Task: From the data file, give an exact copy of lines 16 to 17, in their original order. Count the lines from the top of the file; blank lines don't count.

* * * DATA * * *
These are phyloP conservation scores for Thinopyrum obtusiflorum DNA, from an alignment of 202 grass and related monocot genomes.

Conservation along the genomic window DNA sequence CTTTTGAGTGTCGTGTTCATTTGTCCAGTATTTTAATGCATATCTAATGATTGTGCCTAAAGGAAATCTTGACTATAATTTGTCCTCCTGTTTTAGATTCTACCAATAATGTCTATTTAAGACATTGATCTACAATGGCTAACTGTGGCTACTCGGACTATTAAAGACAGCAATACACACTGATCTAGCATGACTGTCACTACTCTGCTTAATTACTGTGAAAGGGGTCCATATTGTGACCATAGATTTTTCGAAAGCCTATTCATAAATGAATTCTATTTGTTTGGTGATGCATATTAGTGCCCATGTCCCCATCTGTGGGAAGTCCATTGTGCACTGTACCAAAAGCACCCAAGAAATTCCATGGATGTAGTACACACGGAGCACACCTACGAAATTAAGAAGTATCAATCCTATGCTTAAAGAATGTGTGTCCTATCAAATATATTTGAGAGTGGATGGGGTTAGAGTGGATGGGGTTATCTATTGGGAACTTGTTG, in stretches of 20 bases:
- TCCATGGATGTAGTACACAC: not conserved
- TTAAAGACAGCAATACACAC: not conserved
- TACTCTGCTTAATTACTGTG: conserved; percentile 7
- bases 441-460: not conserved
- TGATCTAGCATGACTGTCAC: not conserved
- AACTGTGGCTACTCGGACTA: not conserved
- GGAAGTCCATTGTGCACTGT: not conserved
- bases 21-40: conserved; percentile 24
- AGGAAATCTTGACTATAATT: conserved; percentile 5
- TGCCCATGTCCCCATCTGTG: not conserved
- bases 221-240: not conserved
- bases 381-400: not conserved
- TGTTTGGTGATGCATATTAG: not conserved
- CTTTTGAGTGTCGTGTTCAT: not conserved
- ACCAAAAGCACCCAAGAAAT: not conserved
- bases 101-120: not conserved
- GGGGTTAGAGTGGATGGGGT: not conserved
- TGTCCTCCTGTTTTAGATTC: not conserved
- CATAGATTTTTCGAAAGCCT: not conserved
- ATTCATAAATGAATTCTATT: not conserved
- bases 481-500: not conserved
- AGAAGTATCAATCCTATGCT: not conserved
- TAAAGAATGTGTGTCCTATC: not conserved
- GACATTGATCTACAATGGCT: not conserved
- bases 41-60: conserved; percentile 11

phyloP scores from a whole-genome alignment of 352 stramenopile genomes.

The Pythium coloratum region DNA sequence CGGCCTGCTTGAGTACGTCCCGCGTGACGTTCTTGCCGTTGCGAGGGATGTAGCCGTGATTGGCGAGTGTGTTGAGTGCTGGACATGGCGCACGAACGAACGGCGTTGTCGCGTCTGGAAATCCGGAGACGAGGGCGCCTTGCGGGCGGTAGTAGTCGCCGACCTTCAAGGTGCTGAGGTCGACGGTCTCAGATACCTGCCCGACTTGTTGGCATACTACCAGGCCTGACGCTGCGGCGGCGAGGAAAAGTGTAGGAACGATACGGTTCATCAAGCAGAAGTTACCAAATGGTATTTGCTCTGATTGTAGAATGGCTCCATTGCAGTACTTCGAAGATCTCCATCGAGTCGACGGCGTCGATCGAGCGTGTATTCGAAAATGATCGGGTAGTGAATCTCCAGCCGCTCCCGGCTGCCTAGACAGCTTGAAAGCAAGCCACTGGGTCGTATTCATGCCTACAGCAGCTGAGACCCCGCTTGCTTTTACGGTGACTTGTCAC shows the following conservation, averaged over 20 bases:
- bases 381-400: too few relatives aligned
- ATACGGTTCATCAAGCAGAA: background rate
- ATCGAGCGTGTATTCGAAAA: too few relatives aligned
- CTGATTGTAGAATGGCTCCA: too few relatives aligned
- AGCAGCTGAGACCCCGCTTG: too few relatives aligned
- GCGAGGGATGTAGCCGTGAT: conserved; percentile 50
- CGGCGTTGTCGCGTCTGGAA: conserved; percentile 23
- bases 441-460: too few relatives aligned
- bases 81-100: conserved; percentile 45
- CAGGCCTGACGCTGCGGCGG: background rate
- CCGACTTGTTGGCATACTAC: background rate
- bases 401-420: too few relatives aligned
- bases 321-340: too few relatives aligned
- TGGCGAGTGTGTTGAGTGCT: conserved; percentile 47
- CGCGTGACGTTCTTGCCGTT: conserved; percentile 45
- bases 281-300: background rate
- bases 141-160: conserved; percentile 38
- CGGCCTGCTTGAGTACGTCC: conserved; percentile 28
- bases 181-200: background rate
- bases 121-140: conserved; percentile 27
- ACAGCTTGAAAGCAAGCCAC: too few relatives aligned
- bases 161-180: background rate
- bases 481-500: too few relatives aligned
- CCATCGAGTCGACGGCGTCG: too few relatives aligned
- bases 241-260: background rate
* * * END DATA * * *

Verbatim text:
- CTTTTGAGTGTCGTGTTCAT: not conserved
- ACCAAAAGCACCCAAGAAAT: not conserved